United Republic of Tanzania

The United Republic of Tanzania ranked 152nd out of 187 in the 2011 UN Human Development Index and 54th out of 79 on the 2012 Global Hunger Index. While Tanzania remains a low-income country, it has experienced relatively stable growth in recent decades, accelerating from 3.5% in the 1990s to approximately 7 percent in the 2000s.. Effective fiscal and monetary policies largely insulated the country from recent international shocks; the maintenance of such policies, as well as investment in infrastructure and business, are needed for such growth to continue (World Bank 2012).

Despite its economic growth, poverty remains prevalent in the country, particularly in rural areas. Approximately 30 million people, or 75 percent of the population, live in rural households; such households make up 80 percent of the country’s poor (World Bank 2012).

Agriculture accounts for 45 percent of Tanzania’s GDP, as well as the livelihoods of some 80 percent of the country’s population (WFP 2012). While Tanzania’s food self-sufficiency has ranged from 88 to 112 percent over the past 8 years, localized food deficits are rampant. Agricultural productivity remains low and poses a significant challenge to poverty reduction and food security. Tanzania’s agriculture faces challenges from low adoption of new technologies, limited infrastructure and high transportation costs, a lack of adequate market access, and high rates of taxation and non-tariff trade barriers. The government of Tanzania has made recent commitments to agricultural reform and improvement, such as the Agriculture First program. A growing share of the country’s budget is being allocated to agriculture, while agribusiness development is being encouraged under such programs as the Southern Agricultural Growth Corridor of Tanzania (SAGCOT).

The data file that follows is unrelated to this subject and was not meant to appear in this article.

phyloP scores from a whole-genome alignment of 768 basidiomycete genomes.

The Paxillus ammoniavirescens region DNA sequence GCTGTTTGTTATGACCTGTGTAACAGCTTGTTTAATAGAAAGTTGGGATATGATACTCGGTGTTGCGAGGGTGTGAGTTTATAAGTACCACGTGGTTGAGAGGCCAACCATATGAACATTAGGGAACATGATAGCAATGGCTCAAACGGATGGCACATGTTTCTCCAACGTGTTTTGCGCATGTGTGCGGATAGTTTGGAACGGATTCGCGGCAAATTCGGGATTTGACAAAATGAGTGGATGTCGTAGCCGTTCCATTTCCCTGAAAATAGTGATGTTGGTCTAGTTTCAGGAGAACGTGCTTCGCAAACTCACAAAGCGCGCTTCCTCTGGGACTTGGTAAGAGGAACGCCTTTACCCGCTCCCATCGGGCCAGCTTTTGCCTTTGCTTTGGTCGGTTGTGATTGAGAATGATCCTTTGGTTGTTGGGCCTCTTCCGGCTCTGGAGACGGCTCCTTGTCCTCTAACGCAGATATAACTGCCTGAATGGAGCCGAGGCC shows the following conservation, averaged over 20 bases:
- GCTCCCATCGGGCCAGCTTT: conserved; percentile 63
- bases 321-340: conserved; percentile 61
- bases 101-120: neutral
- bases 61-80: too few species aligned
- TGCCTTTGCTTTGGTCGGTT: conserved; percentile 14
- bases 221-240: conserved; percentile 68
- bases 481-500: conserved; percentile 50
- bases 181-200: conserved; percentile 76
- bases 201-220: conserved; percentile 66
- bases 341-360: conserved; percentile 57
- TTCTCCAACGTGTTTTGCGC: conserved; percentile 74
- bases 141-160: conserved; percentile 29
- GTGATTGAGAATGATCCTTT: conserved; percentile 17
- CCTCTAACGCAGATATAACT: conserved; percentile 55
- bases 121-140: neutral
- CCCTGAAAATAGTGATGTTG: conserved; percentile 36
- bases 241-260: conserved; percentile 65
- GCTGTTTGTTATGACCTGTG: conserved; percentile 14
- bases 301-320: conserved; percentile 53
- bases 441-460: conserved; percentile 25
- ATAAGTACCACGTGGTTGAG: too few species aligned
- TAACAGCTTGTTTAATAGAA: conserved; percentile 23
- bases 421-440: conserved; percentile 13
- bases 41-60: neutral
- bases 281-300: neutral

Among African countries, Tanzania has some of the highest levels of malnutrition. Approximately 42 percent of children under five suffer from malnutrition and stunting (WFP 2012).

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